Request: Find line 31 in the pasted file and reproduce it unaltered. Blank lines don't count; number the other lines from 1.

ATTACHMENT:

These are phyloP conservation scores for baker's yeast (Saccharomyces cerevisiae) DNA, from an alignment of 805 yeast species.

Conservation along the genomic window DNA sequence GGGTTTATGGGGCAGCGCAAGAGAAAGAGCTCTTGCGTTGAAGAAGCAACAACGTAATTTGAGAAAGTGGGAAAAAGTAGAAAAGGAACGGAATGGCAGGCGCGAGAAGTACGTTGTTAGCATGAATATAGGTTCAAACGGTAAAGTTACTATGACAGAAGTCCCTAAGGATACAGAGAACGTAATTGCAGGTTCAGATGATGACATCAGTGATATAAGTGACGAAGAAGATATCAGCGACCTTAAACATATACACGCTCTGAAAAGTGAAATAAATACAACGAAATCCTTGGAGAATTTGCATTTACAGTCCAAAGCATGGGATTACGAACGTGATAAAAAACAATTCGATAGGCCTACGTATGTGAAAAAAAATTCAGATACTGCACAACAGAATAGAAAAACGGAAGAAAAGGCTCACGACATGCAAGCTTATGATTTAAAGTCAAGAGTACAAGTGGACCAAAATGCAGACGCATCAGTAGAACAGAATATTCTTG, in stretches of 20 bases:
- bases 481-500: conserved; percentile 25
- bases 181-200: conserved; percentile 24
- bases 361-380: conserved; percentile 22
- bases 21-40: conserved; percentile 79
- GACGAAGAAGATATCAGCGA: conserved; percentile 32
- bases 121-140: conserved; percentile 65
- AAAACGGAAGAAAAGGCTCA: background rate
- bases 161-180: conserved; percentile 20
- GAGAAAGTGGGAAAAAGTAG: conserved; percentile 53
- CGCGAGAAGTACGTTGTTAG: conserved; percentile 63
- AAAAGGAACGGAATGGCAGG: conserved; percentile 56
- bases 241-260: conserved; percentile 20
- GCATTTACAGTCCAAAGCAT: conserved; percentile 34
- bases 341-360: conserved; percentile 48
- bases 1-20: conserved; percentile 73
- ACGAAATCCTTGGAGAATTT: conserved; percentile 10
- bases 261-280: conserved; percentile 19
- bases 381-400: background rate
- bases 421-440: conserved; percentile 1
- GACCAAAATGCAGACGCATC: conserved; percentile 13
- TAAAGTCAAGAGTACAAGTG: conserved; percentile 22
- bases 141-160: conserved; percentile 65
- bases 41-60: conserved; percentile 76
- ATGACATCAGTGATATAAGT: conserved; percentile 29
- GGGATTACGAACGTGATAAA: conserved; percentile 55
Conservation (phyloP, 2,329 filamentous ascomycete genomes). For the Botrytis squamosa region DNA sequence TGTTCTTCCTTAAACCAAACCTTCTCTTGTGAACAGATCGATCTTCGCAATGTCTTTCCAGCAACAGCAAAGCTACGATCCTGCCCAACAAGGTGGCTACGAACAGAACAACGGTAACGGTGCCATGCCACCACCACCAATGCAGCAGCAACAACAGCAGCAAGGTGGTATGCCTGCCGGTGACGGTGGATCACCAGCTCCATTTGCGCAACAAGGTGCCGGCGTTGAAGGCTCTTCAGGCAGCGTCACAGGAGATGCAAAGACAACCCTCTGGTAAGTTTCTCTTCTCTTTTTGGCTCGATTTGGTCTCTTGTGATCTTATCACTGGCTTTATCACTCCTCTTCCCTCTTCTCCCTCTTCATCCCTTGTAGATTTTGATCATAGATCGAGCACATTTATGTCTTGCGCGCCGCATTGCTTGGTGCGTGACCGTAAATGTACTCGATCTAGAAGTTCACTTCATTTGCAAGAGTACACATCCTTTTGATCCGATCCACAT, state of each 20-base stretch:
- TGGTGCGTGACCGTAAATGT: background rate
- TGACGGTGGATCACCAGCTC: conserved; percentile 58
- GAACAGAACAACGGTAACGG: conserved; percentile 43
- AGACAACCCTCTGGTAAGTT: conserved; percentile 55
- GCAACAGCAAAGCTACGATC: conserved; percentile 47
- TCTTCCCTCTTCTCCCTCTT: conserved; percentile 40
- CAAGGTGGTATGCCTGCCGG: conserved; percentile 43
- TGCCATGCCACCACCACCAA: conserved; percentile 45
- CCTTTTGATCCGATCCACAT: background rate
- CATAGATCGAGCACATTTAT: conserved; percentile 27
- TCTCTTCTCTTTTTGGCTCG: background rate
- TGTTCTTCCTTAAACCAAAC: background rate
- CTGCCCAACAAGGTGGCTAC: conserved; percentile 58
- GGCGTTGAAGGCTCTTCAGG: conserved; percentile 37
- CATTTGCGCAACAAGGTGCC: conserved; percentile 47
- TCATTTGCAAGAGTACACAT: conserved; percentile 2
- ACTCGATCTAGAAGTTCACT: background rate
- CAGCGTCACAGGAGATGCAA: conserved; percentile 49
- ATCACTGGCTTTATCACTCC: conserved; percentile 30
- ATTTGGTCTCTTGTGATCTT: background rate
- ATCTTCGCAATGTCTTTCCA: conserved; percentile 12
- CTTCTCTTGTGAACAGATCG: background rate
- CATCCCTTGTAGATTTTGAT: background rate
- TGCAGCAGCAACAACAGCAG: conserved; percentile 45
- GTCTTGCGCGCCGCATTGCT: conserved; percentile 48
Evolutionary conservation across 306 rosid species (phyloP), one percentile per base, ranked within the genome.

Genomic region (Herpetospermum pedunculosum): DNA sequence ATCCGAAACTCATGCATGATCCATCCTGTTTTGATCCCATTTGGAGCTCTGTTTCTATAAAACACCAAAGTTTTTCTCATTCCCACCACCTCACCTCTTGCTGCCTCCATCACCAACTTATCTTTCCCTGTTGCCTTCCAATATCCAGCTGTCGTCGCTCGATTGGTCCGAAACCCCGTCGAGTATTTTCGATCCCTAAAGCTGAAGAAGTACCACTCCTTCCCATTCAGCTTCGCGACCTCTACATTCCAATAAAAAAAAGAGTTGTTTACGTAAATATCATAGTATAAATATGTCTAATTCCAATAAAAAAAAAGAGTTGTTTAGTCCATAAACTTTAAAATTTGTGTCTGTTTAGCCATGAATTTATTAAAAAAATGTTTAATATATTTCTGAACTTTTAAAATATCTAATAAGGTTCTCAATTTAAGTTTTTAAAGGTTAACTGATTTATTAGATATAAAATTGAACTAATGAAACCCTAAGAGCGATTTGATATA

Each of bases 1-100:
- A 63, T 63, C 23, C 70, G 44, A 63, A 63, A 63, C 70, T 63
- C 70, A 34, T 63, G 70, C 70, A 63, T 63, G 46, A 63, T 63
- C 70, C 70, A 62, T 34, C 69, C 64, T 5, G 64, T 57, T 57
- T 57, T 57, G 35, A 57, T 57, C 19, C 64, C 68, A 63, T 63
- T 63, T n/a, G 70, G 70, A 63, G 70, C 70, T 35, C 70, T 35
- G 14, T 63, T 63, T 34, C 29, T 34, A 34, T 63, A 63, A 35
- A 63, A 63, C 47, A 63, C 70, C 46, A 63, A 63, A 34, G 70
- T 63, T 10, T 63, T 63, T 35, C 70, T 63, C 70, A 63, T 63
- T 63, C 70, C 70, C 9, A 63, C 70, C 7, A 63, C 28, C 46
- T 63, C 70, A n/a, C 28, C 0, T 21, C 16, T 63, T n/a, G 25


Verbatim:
- GAACAGAACAACGGTAACGG: conserved; percentile 43